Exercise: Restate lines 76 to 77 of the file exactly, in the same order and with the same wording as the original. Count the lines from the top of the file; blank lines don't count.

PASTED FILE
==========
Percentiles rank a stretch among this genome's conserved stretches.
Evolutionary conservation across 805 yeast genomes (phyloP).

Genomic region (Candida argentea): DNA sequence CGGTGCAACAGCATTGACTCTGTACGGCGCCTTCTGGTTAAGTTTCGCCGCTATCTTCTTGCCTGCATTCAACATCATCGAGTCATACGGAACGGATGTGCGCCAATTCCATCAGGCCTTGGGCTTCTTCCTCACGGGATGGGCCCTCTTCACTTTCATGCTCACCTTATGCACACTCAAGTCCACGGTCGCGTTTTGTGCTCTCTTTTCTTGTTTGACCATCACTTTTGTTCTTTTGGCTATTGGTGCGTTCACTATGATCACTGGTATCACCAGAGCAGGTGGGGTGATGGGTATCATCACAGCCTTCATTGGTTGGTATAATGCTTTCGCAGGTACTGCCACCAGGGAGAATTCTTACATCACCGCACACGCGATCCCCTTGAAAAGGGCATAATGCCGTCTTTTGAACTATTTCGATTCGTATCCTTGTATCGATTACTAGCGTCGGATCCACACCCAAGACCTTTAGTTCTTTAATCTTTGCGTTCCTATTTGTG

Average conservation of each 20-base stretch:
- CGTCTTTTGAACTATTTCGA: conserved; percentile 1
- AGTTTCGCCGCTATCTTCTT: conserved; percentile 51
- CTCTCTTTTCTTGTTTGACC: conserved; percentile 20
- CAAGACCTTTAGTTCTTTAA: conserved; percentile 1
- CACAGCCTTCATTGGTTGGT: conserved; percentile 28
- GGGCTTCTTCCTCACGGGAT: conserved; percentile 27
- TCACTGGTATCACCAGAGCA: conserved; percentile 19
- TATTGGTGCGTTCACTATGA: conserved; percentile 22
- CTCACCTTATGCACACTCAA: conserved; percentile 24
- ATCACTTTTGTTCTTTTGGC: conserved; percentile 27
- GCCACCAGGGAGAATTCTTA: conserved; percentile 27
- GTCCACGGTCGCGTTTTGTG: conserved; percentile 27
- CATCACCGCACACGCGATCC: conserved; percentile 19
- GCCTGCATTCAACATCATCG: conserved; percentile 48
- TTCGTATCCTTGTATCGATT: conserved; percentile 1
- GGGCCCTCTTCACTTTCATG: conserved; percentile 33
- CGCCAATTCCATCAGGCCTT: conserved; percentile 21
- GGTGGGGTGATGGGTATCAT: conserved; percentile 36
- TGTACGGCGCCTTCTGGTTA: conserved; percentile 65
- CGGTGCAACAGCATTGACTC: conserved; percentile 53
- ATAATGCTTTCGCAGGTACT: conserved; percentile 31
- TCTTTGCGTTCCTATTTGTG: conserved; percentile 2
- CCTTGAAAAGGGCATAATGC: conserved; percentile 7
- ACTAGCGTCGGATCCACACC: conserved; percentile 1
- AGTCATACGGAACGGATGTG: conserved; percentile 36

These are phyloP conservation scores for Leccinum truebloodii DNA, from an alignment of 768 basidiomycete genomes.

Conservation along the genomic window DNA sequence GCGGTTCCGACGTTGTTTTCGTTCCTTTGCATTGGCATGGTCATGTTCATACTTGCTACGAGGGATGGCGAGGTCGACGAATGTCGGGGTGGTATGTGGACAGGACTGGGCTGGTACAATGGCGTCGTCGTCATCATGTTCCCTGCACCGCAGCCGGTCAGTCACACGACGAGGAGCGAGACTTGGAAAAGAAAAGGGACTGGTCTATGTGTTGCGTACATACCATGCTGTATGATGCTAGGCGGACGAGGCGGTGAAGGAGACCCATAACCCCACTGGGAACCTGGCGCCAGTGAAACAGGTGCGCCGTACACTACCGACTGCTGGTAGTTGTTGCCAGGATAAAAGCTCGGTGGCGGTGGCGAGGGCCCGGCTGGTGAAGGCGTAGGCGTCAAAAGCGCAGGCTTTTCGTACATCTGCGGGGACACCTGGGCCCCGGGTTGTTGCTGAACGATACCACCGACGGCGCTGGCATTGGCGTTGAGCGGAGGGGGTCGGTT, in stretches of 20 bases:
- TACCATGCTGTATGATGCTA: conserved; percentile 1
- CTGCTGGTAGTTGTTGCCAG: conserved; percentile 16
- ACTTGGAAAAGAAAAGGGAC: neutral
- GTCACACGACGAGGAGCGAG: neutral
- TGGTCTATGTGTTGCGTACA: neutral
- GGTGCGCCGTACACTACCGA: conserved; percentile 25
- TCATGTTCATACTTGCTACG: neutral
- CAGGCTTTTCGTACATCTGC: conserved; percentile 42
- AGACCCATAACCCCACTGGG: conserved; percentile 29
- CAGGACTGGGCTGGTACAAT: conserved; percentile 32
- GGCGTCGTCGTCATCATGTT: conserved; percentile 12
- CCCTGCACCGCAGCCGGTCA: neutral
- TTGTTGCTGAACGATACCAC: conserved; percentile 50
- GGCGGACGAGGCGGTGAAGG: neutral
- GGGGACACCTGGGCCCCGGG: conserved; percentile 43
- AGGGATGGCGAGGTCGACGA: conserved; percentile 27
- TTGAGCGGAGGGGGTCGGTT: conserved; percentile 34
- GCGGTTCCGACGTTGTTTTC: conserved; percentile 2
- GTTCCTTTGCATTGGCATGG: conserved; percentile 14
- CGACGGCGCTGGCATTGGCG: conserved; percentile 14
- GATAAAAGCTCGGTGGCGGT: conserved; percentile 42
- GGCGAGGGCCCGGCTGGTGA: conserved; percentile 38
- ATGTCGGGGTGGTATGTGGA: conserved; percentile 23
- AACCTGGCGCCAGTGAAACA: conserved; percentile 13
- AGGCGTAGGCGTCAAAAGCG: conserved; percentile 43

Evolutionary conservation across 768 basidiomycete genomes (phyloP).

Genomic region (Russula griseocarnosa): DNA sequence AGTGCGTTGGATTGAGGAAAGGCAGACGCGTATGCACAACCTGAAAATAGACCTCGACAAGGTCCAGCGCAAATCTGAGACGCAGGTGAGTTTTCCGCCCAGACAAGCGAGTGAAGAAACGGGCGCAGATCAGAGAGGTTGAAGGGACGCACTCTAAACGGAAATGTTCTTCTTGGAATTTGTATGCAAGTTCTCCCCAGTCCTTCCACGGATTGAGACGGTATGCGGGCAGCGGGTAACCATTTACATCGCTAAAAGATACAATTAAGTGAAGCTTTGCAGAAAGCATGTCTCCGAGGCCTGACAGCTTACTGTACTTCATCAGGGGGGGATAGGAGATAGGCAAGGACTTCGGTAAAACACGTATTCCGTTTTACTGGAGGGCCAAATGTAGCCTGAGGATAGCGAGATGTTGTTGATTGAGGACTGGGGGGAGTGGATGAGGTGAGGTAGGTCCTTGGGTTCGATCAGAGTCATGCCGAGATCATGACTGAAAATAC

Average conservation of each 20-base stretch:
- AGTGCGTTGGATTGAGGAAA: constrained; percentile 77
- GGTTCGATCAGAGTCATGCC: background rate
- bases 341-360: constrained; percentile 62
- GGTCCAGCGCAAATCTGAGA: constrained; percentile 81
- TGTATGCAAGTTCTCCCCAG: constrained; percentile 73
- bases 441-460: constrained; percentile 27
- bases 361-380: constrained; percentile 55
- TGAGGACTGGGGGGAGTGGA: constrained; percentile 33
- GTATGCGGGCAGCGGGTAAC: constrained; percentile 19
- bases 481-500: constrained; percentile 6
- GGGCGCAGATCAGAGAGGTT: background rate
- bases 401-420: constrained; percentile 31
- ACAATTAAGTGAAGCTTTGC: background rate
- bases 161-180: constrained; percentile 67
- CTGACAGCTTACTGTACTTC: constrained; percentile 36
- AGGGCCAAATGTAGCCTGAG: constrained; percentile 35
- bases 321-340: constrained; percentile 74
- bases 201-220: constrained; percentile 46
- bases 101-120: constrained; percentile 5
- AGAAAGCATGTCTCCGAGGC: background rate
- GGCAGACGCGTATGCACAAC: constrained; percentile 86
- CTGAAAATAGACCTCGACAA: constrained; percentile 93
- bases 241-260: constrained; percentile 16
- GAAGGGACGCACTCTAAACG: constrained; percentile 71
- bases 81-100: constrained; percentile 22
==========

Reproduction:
- bases 321-340: constrained; percentile 74
- bases 201-220: constrained; percentile 46